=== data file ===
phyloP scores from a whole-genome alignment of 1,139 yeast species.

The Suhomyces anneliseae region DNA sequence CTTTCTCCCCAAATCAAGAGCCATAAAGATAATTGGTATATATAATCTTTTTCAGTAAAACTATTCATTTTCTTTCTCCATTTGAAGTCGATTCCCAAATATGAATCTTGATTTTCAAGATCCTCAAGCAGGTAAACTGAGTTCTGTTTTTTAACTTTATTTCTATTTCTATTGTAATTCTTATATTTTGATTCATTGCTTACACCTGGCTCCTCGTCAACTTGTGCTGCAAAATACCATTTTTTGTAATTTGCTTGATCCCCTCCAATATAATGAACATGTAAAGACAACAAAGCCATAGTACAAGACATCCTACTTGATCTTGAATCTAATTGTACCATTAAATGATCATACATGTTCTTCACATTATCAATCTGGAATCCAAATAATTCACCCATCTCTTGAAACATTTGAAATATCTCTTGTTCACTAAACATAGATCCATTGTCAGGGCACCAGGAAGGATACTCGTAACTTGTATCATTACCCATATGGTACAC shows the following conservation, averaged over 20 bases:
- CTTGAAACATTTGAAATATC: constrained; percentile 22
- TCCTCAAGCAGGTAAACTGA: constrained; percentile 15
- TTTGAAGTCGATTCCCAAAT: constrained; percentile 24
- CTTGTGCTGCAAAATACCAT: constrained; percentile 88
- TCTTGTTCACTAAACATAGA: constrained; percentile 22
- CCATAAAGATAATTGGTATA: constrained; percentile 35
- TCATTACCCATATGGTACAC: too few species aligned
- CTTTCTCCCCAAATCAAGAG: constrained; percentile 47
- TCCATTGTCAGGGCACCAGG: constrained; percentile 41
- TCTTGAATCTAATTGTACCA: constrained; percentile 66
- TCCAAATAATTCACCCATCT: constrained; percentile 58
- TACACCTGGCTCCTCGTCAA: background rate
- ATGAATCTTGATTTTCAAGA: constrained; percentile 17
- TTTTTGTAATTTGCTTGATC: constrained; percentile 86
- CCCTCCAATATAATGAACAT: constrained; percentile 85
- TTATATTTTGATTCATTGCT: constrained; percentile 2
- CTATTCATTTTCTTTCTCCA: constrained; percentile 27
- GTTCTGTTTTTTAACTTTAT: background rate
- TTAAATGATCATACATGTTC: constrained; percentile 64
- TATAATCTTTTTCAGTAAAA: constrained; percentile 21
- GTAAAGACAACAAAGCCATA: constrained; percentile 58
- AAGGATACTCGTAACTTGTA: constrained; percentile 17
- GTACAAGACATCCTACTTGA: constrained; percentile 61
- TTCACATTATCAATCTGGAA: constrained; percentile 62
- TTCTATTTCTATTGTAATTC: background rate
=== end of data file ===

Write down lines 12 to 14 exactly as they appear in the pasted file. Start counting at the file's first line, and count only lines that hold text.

- TCTTGAATCTAATTGTACCA: constrained; percentile 66
- TCCAAATAATTCACCCATCT: constrained; percentile 58
- TACACCTGGCTCCTCGTCAA: background rate